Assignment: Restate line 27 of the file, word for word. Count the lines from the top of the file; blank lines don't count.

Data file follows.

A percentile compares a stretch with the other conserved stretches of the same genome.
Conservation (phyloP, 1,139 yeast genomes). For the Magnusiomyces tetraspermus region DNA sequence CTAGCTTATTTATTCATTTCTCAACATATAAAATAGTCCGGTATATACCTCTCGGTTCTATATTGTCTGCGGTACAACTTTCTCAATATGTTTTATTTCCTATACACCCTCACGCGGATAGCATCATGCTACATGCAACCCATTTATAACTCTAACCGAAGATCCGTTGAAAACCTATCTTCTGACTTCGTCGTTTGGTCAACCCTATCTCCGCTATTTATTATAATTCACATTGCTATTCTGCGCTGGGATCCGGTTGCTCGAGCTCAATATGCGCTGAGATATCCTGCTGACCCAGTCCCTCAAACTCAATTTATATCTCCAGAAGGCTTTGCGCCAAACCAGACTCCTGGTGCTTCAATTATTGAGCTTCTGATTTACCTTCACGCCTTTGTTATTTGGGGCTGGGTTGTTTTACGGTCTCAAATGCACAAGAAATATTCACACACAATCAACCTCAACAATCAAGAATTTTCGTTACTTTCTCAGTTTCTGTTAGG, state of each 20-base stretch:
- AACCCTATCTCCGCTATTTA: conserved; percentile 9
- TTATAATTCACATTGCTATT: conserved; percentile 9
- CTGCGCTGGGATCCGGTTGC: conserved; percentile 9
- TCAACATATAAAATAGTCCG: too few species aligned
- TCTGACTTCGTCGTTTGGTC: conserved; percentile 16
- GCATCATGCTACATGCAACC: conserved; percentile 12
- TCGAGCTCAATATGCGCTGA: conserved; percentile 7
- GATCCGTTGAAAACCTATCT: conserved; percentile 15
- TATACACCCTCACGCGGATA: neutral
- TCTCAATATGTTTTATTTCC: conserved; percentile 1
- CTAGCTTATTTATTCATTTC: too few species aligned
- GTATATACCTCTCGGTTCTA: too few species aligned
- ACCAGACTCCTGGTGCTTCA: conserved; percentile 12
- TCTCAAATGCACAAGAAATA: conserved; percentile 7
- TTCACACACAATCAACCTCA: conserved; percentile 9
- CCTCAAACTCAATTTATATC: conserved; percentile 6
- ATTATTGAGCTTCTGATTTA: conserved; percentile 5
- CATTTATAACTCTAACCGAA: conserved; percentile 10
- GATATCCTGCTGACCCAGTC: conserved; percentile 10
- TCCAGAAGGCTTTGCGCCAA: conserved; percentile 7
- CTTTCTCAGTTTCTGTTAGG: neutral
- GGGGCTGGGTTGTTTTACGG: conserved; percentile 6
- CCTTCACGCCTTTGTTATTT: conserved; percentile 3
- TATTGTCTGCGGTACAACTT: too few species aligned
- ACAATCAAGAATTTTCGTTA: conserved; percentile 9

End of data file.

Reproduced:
- ACAATCAAGAATTTTCGTTA: conserved; percentile 9